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Locked-out workers picket the Canadian Pacific Railway headquarters in Calgary, on March 20.Jeff McIntosh/The Canadian Press

A work stoppage at Canadian Pacific Railway Ltd. CP-T halted freight trains for a second day on Monday, leaving large swaths of Canada’s manufacturing and mining sectors without viable ways to reach customers at a time when supply chains are already being strained by the pandemic and the war in Ukraine.

CP operates a domestic service that reaches from Vancouver to Saint John, moving everything from wheat and ore to consumer goods and food. Many of its customers have no alternative to shipping their goods by train, because rail cars have more capacity than other types of shipping containers and CP has exclusive access to some areas of the country.

Lobbyists and business groups are urging the federal government to legislate an end to the work stoppage, but Labour Minister Seamus O’Regan signalled on Monday that he is not prepared to introduce such a law.

“Our federal mediators continue to work with the union and the company in their negotiations,” Mr. O’Regan said in a statement. “Our government believes the best deals are reached at the table.”

Mr. O’Regan is in Calgary and in contact with CP and the Teamsters Canada Rail Conference union, which represents about 3,000 train engineers, conductors and yard workers who began a work stoppage early Sunday morning after contract talks broke down.

Wages and pensions are the main issues at the bargaining table, both sides say.

“We have shut down Canadian operations,” said Patrick Waldron, a CP spokesperson. The union did not immediately respond to a request for comment.

Some major shippers said they are taking steps to minimize disruptions to their operations. Chris Stannell, a spokesperson for Teck Resources Ltd., said his company is running its mines but is storing coal on site instead of loading it onto rail cars for shipping.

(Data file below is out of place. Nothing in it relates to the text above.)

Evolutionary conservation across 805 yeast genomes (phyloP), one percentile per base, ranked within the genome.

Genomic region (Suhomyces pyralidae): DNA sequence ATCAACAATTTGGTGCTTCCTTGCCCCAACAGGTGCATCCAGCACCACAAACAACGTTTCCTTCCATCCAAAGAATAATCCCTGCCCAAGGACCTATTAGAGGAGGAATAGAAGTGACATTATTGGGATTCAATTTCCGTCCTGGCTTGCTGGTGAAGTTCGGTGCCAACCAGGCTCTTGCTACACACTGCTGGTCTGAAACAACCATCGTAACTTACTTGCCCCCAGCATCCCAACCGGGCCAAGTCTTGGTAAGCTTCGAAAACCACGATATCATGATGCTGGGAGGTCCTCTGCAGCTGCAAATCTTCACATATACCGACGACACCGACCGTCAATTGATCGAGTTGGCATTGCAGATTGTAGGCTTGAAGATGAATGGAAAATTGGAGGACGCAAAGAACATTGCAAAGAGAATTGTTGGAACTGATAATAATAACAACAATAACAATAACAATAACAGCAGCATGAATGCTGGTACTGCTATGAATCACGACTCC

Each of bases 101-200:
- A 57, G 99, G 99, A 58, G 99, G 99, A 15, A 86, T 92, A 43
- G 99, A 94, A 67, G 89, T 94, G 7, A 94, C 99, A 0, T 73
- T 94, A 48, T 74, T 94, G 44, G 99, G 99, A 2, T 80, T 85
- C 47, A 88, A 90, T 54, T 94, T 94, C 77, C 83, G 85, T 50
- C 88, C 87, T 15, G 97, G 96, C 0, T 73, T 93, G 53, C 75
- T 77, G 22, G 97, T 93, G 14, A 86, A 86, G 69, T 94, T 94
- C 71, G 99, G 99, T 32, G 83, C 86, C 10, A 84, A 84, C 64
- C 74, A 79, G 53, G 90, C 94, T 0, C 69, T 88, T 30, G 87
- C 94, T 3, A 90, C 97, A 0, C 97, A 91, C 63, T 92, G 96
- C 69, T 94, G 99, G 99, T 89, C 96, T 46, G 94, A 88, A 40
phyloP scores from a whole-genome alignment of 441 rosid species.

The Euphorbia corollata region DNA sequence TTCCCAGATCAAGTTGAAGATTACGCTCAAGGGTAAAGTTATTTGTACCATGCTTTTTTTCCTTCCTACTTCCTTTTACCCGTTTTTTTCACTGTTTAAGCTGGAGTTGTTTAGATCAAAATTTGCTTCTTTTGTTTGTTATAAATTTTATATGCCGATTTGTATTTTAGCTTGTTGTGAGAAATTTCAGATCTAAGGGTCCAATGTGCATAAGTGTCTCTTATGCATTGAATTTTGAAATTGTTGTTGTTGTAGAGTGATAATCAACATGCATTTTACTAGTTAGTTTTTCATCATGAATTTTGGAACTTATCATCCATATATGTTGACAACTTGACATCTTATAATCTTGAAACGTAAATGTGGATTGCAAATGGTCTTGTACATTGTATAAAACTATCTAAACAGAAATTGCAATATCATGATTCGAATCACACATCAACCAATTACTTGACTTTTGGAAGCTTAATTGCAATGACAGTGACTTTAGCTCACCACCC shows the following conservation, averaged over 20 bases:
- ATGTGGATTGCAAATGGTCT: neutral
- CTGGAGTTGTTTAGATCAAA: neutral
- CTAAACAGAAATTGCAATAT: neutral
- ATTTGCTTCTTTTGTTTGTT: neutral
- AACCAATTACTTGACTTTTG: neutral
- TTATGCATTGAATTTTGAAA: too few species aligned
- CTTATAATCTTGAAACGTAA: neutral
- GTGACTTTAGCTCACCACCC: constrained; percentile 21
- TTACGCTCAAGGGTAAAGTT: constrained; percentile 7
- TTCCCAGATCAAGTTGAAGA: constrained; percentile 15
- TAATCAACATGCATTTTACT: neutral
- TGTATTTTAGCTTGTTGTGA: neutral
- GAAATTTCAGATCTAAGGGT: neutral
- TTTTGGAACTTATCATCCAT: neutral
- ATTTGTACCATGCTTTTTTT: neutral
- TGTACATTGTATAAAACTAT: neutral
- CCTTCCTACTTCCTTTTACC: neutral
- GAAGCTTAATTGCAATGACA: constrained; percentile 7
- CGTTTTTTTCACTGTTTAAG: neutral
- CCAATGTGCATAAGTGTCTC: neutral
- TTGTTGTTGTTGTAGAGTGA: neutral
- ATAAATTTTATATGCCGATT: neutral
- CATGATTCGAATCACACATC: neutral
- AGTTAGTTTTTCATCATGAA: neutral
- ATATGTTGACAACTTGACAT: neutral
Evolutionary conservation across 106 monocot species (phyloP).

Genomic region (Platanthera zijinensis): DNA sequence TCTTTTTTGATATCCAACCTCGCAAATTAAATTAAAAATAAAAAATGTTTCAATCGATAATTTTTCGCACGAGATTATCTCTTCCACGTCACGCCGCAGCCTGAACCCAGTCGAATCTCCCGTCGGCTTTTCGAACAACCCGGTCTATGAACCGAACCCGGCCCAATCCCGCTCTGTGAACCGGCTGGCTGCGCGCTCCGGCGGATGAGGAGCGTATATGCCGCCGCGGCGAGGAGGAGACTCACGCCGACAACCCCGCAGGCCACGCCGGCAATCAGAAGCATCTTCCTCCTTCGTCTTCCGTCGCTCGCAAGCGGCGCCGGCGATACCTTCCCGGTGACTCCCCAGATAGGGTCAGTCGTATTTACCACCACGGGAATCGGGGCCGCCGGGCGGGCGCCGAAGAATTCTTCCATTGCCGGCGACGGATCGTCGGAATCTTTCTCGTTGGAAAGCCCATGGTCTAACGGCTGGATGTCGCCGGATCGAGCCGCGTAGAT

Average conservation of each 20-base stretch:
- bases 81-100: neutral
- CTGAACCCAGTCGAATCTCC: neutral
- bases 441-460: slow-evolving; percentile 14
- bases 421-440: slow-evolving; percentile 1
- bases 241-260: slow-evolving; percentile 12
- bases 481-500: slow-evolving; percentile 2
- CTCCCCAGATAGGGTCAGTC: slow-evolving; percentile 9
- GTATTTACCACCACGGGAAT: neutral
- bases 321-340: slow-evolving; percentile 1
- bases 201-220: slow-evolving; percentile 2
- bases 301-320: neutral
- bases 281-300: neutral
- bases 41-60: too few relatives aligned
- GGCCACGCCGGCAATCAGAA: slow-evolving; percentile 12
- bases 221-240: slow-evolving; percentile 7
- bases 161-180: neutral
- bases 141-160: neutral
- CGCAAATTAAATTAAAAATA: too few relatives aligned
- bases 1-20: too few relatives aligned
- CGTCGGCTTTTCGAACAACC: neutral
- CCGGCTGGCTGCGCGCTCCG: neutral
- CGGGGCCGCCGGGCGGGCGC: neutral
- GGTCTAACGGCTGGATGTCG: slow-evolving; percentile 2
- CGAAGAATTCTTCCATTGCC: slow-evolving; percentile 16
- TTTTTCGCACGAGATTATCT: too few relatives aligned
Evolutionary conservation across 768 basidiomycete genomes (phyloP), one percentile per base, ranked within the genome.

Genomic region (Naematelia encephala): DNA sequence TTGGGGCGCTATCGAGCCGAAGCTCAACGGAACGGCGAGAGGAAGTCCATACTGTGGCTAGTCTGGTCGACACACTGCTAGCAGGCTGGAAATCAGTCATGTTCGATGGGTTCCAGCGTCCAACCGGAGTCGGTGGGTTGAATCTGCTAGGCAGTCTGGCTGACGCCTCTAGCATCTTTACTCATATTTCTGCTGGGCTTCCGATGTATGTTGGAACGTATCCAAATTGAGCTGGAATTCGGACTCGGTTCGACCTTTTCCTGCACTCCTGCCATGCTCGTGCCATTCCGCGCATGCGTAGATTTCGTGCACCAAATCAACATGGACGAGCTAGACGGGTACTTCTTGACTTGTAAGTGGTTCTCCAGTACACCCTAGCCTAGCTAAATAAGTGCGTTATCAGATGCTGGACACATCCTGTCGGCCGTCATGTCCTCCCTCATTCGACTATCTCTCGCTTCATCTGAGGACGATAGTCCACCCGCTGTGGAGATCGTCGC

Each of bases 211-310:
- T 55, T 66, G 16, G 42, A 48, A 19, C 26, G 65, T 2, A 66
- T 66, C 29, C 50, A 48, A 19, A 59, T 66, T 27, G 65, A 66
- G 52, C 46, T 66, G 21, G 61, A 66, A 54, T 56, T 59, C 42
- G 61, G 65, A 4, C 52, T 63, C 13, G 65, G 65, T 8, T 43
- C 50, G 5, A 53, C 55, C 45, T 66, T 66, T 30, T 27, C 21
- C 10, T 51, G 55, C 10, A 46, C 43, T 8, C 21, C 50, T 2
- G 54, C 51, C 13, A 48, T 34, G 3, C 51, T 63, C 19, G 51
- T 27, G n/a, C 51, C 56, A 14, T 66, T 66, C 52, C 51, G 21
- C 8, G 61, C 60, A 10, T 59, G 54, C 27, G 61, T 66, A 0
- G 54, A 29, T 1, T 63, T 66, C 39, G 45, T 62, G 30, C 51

“We are monitoring the situation closely and will take further steps as necessary,” he said. “Any stoppage of rail service is negative for the economy as a whole, including our business. As such, we look forward to a prompt resolution.”

The pressure is on in Ottawa today as a CP Rail work stoppage enters its second day.Jeff McIntosh/The Canadian Press

Stellantis NV, which makes Chrysler and Dodge vehicles in Brampton and Windsor, Ont., and car parts in Toronto, is looking to “other transportation providers to mitigate any impact to our operations or our customers,” said LouAnn Gosselin, a spokesperson for the company. She declined to elaborate.

The stoppage at CP marks the latest in a series of woes that have recently beset Canada’s supply chains. The pandemic slowed much of the global shipping industry by clogging ports, halting ships and delaying the delivery of consumer and industrial goods. Flooding in parts of British Columbia in the fall added another layer of disruption, washing out railways and roads.

In 2019, Canadian National Railway Co. train conductors and yard workers went on strike for eight days. In February, protesters opposed to pandemic health care measures blocked Windsor’s Ambassador Bridge to Detroit for several days, halting traffic on a vital trade route between Canada and the United States. And then, at the end of February, Russia invaded Ukraine, disrupting international markets for vital resources, including fuel.

An employee boards a Canadian Pacific Railway locomotive at a yard in Calgary on March 18.Jeff McIntosh/The Canadian Press

With CP trains not running, industry groups say further economic damage is possible. “As the single largest industrial customer group of Canada’s railways, the mining industry has seen firsthand how detrimental unpredictable work stoppages are to Canada’s reputation as a reliable trading partner,” said Pierre Gratton, head of the Mining Association of Canada.

“With global supply chain fluidity having been heavily strained in recent months due to sharp swings in consumer demand during the pandemic and disruptions to global shipping, this strike could not come at a worse time.”

Perrin Beatty, head of the Canadian Chamber of Commerce, predicted the CP work stoppage will have “deep and adverse” effects on shippers, and harm Canada’s reputation as a reliable trading partner.

Speaking to the House of Commons on a video feed on Monday, Mr. O’Regan said the CP disruption’s timing – with both the pandemic and Russia’s invasion of Ukraine already tangling supply chains – was poor.

“I am urging the parties to reach an agreement,” he said.

With a report from Robert Fife

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